The toxicological ADI of 0–60 µg/kg bw is further justified by the finding of Hazenberg et al. (1983b) that no changes in bacterial subgroups were induced in HFA mice given neomycin at 1000 µg/ml in water for 35 days, but changes were induced with 2000 µg/ml. The NOEL for changes in bacterial subpopulations in this study was thus 7500 mg/60-kg person. Although the study was not designed to determine a microbiological ADI, it nevertheless provides information suggesting that the NOEL for changes in a bacterial population is much higher than the current toxicological ADI. The available data (Table 2) thus support the toxicological ADI of 0–60 µg/kg bw (equal to 0–3.6 mg/60-kg person), which would protect the human gastrointestinal flora. The current toxicological ADI for neomycin should therefore not be changed, consistent with the positive answer to question 4 and recommen-dation 1(e) of the guidance for the decision tree (Annex 1, reference 147).

Table 2. ADIs that could be derived from various studies on neomycin

Type of study

No-effect observations

ADI (mg/60-kg equivalent bw per day)a


MIC test for > 100 strains of intestinal bacteria (high inoculum density)

MIC50 of most sensitive relevant genus, Lacto-bacillus, under conditions of high inoculum density = 64 µg/ml. Inactivation in colon due to binding not taken into account, as minimum bactericidal concentrations of sensitive aerobic facultative bacteria increased 30– 640-fold when faeces were added to test broth.

ADI = (64 µg/ml × 200 g) / (1.0 × 1.0 × 60-kg person)
= 14 mg/kg bw
= 840 mg/60-kg person

Van Saene et al. (1985);
Annex 1, reference 114

HFA mice dosed orally in drinking-water

No changes in E. coli, gram-negative anaerobes, total number of resistant anaerobes at 125 mg/kg bw per day

ADI = 125 mg/kg equivalent bw × 60 kg 7500

Hazenburg et al. (1981)


No changes in numbers of Bacteroides, Clostridium, neomycin-resistant E. coli at oral dose of 3 g/day for 5 days


Finegold et al. (1965)

Adapted from Cerniglia & Kotarski (1999)


ADIs are deriuved only from comparisons of MICs with data derived in vivo, to indicate the magnitude of the differences. Additional, relevant, unpublished information that may be available from registration files should be taken into account in making final decisions and establishing an appropriate ADI.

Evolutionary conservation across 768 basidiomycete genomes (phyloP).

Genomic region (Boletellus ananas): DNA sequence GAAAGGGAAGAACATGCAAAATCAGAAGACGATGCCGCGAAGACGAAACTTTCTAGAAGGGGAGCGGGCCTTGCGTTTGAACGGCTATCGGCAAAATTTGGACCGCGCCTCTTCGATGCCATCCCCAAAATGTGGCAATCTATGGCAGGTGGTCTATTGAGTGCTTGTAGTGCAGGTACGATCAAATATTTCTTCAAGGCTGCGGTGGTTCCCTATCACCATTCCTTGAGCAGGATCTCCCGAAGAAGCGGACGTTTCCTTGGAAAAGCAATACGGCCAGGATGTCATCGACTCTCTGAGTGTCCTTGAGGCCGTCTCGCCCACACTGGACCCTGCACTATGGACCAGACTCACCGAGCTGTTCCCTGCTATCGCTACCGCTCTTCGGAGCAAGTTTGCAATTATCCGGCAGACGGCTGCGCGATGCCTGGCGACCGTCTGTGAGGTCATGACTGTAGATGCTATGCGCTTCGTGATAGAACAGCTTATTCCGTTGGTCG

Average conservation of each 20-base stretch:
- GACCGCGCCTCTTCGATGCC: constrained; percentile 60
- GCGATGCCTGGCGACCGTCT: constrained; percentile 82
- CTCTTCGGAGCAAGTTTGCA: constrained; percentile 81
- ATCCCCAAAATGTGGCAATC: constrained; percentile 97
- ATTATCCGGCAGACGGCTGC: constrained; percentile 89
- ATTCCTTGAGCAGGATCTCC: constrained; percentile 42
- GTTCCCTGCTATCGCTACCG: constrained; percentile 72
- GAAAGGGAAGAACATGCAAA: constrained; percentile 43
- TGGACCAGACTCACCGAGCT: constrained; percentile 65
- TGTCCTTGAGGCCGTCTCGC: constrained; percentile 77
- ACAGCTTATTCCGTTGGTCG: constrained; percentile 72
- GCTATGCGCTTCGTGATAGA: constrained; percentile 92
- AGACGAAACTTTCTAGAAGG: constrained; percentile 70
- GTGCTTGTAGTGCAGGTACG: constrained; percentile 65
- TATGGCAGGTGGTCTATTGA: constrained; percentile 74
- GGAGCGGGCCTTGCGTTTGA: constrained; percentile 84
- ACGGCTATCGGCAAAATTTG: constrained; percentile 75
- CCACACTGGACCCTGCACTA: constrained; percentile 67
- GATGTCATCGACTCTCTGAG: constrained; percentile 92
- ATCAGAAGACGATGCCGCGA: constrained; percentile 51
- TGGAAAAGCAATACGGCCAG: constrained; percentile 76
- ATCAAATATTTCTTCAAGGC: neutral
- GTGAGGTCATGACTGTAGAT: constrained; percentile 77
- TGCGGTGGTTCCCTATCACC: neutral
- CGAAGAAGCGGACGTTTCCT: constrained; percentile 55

2.4 Ototoxicity

2.4.1 Effects on hearing

High systemic doses of aminoglycosides can be ototoxic and nephrotoxic in humans and other mammals. In some countries, neomycin is not allowed for parenteral use as a veterinary drug because of concern about toxicity to target animals. In those countries that permit this use, it is generally restricted for treatment of serious gram-negative infections that are resistant to less toxic medications.

Deafness occurred in one of two calves treated with neomycin at an intramuscular dose of 2.2 mg/kg bw twice daily for 13 days and in one of two calves given 4.5 mg/kg bw intramuscularly twice daily for 12 days. Nephrotoxicity was seen in all four neomycin-treated calves. No adverse effects were seen in two control calves given benzylpenicillin at an intramuscular dose of 3600 U/kg bw twice daily for 7 days (Crowell et al., 1981).

Neomycin is considered to be the most toxic of the authorized aminoglycoside drugs (Riviere et al., 1991). Assessment of the damage to cultures of hair cells from the outer cochlea of neonate mice showed neomycin to be the most potent of several aminoglycoside and aminocyclitol drugs investigated. The order of potency was neomycin > gentamycin > dihydrostreptomycin > amikacin > neamine > spectinomycin (Kotecha & Richardson, 1994).

Aminoglycoside-induced ototoxicity may affect one or both ears (Lerner et al., 1998). Ototoxicity is more likely to occur after parenteral use than after oral administration. A review of studies of ototoxicity in humans (Govaerts et al., 1990) showed wide variation in estimates of the incidence of ototoxicity in patients treated with aminoglycosides, ranging from 0% to 63% for cochlear toxicity and 0% to 72% for vestibular toxicity. In a prospective study of 32 patients given long-term treatment with neomycin (neomycin sulfate at 500 mg per person every 6 h for 3 months), 6.7% of the patients developed cochlear toxicity, as determined by high-frequency audiometry (Rappaport et al., 1986). The risk of ototoxicity after orally administered neomycin is increased for patients with impaired renal function or gastrointestinal inflammation (Kavanagh & McCabe, 1983). Loss of hearing in the high frequency region was experienced by 9 of 17 children (53%) aged 2–7 years with gastroenteritis who had been given neomycin orally at doses of 50–100 mg/kg bw per day for 6–9 days (Zelenka et al., 1966).

High concentrations of aminoglycosides in plasma can result in transfer to the perilymph and endolymph of the inner ear. As diffusion back into the bloodstream is slow, the drug can accumulate in the perilymph and endolymph. The accumulation is dose-dependent but saturable, and the aminoglycoside can stay in the perilymph for prolonged periods. The half-life of aminoglycosides in perilymph is 10–15 times longer than that in serum (Lortholary et al., 1995; Chambers & Sande, 1996)